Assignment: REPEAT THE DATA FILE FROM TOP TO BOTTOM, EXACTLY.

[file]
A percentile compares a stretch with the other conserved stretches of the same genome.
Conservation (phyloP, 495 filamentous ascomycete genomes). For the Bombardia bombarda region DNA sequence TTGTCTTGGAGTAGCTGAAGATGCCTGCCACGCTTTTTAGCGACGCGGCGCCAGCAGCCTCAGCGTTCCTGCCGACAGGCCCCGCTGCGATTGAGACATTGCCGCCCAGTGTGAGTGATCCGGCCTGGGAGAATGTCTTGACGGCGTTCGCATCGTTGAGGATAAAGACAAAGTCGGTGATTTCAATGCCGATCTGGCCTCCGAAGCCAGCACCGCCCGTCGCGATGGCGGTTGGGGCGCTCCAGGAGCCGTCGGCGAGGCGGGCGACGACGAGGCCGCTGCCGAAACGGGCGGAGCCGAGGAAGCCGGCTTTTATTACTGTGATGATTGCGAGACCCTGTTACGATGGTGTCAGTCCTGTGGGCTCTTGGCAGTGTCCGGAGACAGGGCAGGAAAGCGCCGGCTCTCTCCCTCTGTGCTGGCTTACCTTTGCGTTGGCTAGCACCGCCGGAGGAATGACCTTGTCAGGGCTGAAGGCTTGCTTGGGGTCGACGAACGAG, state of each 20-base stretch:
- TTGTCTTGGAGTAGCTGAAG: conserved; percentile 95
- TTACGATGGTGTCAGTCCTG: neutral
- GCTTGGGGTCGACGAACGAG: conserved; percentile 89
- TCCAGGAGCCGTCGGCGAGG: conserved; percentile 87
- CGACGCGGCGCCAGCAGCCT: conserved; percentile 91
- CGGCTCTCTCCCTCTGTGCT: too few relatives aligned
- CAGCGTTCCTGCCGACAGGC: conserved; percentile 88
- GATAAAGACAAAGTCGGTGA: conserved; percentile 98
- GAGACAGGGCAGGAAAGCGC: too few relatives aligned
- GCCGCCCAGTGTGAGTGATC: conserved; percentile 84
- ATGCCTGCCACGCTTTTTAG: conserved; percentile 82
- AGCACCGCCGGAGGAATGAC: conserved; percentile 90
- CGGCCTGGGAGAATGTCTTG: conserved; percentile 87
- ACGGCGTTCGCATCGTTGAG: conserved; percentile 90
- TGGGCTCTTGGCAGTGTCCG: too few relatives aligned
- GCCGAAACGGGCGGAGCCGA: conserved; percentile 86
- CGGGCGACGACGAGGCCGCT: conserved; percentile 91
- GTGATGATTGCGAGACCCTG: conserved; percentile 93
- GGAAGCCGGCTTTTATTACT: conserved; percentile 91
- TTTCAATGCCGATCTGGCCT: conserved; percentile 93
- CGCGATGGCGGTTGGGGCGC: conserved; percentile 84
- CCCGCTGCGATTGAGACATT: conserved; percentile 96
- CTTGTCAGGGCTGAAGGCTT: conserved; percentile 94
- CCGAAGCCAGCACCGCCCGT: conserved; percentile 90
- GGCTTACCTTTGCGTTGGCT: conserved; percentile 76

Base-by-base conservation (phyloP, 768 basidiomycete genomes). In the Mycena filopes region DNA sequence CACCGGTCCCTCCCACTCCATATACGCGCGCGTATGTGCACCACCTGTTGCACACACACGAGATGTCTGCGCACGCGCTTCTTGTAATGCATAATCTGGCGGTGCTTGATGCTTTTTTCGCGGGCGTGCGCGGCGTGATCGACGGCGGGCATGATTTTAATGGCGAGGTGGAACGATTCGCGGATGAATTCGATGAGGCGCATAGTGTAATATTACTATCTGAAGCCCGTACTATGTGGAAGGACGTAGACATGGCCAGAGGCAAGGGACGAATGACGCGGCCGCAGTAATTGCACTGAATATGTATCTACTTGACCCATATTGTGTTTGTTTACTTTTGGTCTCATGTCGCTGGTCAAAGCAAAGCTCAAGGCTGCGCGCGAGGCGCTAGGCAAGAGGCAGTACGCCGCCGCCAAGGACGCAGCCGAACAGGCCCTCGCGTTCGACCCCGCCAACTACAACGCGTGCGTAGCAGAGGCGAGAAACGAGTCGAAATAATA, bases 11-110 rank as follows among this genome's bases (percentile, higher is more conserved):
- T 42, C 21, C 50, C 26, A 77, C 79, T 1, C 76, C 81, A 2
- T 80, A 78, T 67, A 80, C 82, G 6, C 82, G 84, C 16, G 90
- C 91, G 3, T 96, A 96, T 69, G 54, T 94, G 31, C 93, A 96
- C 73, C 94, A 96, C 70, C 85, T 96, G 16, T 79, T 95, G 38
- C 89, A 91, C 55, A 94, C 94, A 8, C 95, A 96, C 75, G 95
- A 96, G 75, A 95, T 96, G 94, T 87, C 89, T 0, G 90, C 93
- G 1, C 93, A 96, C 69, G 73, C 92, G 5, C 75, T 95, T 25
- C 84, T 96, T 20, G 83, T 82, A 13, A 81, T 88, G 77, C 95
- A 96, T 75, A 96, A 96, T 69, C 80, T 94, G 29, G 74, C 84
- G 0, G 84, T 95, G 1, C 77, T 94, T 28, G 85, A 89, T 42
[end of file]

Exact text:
A percentile compares a stretch with the other conserved stretches of the same genome.
Conservation (phyloP, 495 filamentous ascomycete genomes). For the Bombardia bombarda region DNA sequence TTGTCTTGGAGTAGCTGAAGATGCCTGCCACGCTTTTTAGCGACGCGGCGCCAGCAGCCTCAGCGTTCCTGCCGACAGGCCCCGCTGCGATTGAGACATTGCCGCCCAGTGTGAGTGATCCGGCCTGGGAGAATGTCTTGACGGCGTTCGCATCGTTGAGGATAAAGACAAAGTCGGTGATTTCAATGCCGATCTGGCCTCCGAAGCCAGCACCGCCCGTCGCGATGGCGGTTGGGGCGCTCCAGGAGCCGTCGGCGAGGCGGGCGACGACGAGGCCGCTGCCGAAACGGGCGGAGCCGAGGAAGCCGGCTTTTATTACTGTGATGATTGCGAGACCCTGTTACGATGGTGTCAGTCCTGTGGGCTCTTGGCAGTGTCCGGAGACAGGGCAGGAAAGCGCCGGCTCTCTCCCTCTGTGCTGGCTTACCTTTGCGTTGGCTAGCACCGCCGGAGGAATGACCTTGTCAGGGCTGAAGGCTTGCTTGGGGTCGACGAACGAG, state of each 20-base stretch:
- TTGTCTTGGAGTAGCTGAAG: conserved; percentile 95
- TTACGATGGTGTCAGTCCTG: neutral
- GCTTGGGGTCGACGAACGAG: conserved; percentile 89
- TCCAGGAGCCGTCGGCGAGG: conserved; percentile 87
- CGACGCGGCGCCAGCAGCCT: conserved; percentile 91
- CGGCTCTCTCCCTCTGTGCT: too few relatives aligned
- CAGCGTTCCTGCCGACAGGC: conserved; percentile 88
- GATAAAGACAAAGTCGGTGA: conserved; percentile 98
- GAGACAGGGCAGGAAAGCGC: too few relatives aligned
- GCCGCCCAGTGTGAGTGATC: conserved; percentile 84
- ATGCCTGCCACGCTTTTTAG: conserved; percentile 82
- AGCACCGCCGGAGGAATGAC: conserved; percentile 90
- CGGCCTGGGAGAATGTCTTG: conserved; percentile 87
- ACGGCGTTCGCATCGTTGAG: conserved; percentile 90
- TGGGCTCTTGGCAGTGTCCG: too few relatives aligned
- GCCGAAACGGGCGGAGCCGA: conserved; percentile 86
- CGGGCGACGACGAGGCCGCT: conserved; percentile 91
- GTGATGATTGCGAGACCCTG: conserved; percentile 93
- GGAAGCCGGCTTTTATTACT: conserved; percentile 91
- TTTCAATGCCGATCTGGCCT: conserved; percentile 93
- CGCGATGGCGGTTGGGGCGC: conserved; percentile 84
- CCCGCTGCGATTGAGACATT: conserved; percentile 96
- CTTGTCAGGGCTGAAGGCTT: conserved; percentile 94
- CCGAAGCCAGCACCGCCCGT: conserved; percentile 90
- GGCTTACCTTTGCGTTGGCT: conserved; percentile 76

Base-by-base conservation (phyloP, 768 basidiomycete genomes). In the Mycena filopes region DNA sequence CACCGGTCCCTCCCACTCCATATACGCGCGCGTATGTGCACCACCTGTTGCACACACACGAGATGTCTGCGCACGCGCTTCTTGTAATGCATAATCTGGCGGTGCTTGATGCTTTTTTCGCGGGCGTGCGCGGCGTGATCGACGGCGGGCATGATTTTAATGGCGAGGTGGAACGATTCGCGGATGAATTCGATGAGGCGCATAGTGTAATATTACTATCTGAAGCCCGTACTATGTGGAAGGACGTAGACATGGCCAGAGGCAAGGGACGAATGACGCGGCCGCAGTAATTGCACTGAATATGTATCTACTTGACCCATATTGTGTTTGTTTACTTTTGGTCTCATGTCGCTGGTCAAAGCAAAGCTCAAGGCTGCGCGCGAGGCGCTAGGCAAGAGGCAGTACGCCGCCGCCAAGGACGCAGCCGAACAGGCCCTCGCGTTCGACCCCGCCAACTACAACGCGTGCGTAGCAGAGGCGAGAAACGAGTCGAAATAATA, bases 11-110 rank as follows among this genome's bases (percentile, higher is more conserved):
- T 42, C 21, C 50, C 26, A 77, C 79, T 1, C 76, C 81, A 2
- T 80, A 78, T 67, A 80, C 82, G 6, C 82, G 84, C 16, G 90
- C 91, G 3, T 96, A 96, T 69, G 54, T 94, G 31, C 93, A 96
- C 73, C 94, A 96, C 70, C 85, T 96, G 16, T 79, T 95, G 38
- C 89, A 91, C 55, A 94, C 94, A 8, C 95, A 96, C 75, G 95
- A 96, G 75, A 95, T 96, G 94, T 87, C 89, T 0, G 90, C 93
- G 1, C 93, A 96, C 69, G 73, C 92, G 5, C 75, T 95, T 25
- C 84, T 96, T 20, G 83, T 82, A 13, A 81, T 88, G 77, C 95
- A 96, T 75, A 96, A 96, T 69, C 80, T 94, G 29, G 74, C 84
- G 0, G 84, T 95, G 1, C 77, T 94, T 28, G 85, A 89, T 42